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Posts tagged as “Dayton-Metro”

Dayton Public Schools define steps in new graduation system

Jeremy P. Kelley, Dayton Daily News |

The new state graduation rules, which are complicated, are an option for current juniors and seniors, and are mandatory for the class of 2023 and beyond.

To earn a diploma, the state says students will have to “do the basics” by passing 20 classroom credits, “show competency” either by passing one state exam each in algebra and English II or by meeting certain career/college/military standards; and “show readiness” by earning at least two seals from a list of 12 (science, job readiness, technology and others). Each local school can create its own standards for three of those seals — the fine and performing arts seal, student engagement seal and community service seal.


Digital equity initiative continues with Chromebook distribution

Chris Stewart, Dayton Daily News |

Residents in five Dayton public housing communities received free Chromebooks Wednesday as part of the Montgomery County Digital Equity Initiative funded largely with $2 million in CARES Act dollars that also paid for the installation of free Wi-Fi networks.

About 40,000 households — or 13% — in the Dayton metro area lacked access to the internet, according to 2018 Census Bureau American Community Survey data. About 9% of households had no computer and about 9.6% had a smart phone but no computer.

Cyberbullying? Tipp City school board members concerned about online comments about board

Nancy Bowman, Dayton Daily News |

District Superintendent Mark Stefanik said the issue appeared on the board agenda because of questions about whether policy was violated by postings on social media during board debates this past year, including the process of appointing Tipp City Public Library trustees.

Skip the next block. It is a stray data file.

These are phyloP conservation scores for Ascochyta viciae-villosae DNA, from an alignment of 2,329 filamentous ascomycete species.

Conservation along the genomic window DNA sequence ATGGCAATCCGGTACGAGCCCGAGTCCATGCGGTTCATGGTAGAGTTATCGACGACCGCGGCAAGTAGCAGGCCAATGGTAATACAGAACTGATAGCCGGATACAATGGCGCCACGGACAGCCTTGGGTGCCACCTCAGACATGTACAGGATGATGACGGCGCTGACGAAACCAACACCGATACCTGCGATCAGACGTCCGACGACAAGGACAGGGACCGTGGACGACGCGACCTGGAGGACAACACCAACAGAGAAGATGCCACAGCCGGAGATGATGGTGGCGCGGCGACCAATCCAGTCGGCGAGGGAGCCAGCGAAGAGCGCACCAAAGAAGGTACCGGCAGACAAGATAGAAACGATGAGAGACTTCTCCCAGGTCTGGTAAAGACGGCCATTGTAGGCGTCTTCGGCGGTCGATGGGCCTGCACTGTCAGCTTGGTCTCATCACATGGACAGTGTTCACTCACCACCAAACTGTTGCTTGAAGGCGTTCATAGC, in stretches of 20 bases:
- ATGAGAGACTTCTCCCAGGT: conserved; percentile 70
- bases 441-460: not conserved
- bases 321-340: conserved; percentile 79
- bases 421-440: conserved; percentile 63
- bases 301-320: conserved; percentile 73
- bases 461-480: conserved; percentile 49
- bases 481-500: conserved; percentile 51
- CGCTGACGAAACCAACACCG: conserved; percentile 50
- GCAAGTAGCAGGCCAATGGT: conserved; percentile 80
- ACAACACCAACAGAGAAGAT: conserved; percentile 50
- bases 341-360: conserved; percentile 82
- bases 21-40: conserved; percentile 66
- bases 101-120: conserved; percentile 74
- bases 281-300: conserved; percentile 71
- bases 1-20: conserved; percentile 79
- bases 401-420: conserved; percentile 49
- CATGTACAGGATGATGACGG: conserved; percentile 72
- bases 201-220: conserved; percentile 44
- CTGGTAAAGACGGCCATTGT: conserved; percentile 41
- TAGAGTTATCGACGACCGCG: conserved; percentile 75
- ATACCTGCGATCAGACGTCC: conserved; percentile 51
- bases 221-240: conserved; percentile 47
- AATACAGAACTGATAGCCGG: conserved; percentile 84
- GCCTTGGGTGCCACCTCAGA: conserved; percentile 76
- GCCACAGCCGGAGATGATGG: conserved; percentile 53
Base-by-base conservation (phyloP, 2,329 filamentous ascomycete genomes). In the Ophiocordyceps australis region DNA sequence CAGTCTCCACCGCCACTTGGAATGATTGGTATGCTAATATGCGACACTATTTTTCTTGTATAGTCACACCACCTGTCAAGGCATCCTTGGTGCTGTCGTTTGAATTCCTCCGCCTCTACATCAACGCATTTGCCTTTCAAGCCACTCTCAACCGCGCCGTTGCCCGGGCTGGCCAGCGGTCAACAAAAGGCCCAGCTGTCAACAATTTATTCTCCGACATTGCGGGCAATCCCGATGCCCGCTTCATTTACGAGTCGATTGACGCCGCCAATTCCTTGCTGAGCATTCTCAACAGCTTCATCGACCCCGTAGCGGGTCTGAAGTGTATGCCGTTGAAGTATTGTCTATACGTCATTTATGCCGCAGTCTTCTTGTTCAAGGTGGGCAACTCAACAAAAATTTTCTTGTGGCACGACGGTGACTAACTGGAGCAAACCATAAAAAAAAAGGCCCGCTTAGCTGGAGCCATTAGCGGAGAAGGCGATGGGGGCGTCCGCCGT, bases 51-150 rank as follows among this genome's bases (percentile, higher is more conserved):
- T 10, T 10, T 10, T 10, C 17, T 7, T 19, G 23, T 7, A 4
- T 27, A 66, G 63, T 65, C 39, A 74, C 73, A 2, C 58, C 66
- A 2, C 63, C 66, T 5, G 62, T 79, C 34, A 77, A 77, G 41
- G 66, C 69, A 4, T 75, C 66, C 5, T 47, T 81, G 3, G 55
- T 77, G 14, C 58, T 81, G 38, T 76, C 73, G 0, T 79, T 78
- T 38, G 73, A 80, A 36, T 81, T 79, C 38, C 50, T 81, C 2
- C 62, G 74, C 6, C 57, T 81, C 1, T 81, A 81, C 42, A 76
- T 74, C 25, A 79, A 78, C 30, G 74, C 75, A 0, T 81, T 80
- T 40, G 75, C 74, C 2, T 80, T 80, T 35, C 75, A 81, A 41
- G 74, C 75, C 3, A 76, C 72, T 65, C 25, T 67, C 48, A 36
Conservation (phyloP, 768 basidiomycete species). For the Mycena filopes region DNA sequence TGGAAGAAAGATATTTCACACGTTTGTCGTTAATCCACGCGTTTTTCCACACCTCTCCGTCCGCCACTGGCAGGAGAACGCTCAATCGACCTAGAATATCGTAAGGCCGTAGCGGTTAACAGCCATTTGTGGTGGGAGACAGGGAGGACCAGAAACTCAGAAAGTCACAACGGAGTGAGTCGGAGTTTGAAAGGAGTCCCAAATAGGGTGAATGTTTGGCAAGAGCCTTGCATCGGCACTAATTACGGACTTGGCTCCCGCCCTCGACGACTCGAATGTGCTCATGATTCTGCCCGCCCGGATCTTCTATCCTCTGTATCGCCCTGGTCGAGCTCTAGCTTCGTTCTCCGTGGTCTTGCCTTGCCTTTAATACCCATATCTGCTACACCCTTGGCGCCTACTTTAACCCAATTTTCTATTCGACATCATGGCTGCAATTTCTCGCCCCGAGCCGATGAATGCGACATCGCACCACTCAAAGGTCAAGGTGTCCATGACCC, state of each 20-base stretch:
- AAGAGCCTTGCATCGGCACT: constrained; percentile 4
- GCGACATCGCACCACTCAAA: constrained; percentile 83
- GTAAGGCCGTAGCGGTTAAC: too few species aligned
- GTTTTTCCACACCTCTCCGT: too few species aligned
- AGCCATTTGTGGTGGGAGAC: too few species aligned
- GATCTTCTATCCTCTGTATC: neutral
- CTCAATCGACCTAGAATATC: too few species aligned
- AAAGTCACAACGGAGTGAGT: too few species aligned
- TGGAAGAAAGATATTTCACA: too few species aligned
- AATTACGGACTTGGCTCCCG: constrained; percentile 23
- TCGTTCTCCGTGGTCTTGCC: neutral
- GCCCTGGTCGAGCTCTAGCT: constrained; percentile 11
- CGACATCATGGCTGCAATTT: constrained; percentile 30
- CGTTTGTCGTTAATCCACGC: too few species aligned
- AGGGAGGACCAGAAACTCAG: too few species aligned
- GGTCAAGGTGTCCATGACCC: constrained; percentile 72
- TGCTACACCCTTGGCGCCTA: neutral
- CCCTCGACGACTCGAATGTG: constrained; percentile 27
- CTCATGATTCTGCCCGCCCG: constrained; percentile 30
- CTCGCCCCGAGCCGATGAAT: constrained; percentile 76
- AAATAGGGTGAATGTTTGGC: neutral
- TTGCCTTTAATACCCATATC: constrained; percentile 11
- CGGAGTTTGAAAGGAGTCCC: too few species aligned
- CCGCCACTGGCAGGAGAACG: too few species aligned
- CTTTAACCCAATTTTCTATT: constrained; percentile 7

The antiharassment policy covers unlawful conduct on school property or an activity sponsored by the board, said member Simon Patry, questioning if the comments sparking the discussion fell under the policy.

Board President Theresa Dunaway said the policy is geared toward students and staff. Experts speaking at state school board conferences advise board members to not respond on social media. “We need to find a way to clear up some of the mistruths” in the community that have led to some of the criticism, Dunaway said.

DPS superintendent says ‘safest choice is to stay remote’

Danielle Malagarie, WKEF/WRGT |

Students at Dayton Public Schools are still on their extended holiday break. When vacation time is up, they won’t be returning to their classrooms.

On Wednesday, the district announced remote learning will start January 4 and run until February 19.

“We want to make sure that when we come back, we’re able to stabilize and not continue to switch back and forth between whether we’re in school face-to-face, whether we’re remote,” said Superintendent Elizabeth Lolli.

Bellbrook-Sugarcreek Schools rejects the Ohio Fair School Funding Plan

Tiffany L. Denen, WKEF/WRGT |

The Bellbrook-Sugarcreek School Board unanimously approved a resolution that rejected the Ohio Fair School Funding Plan at their regular meeting on Thursday, December 10.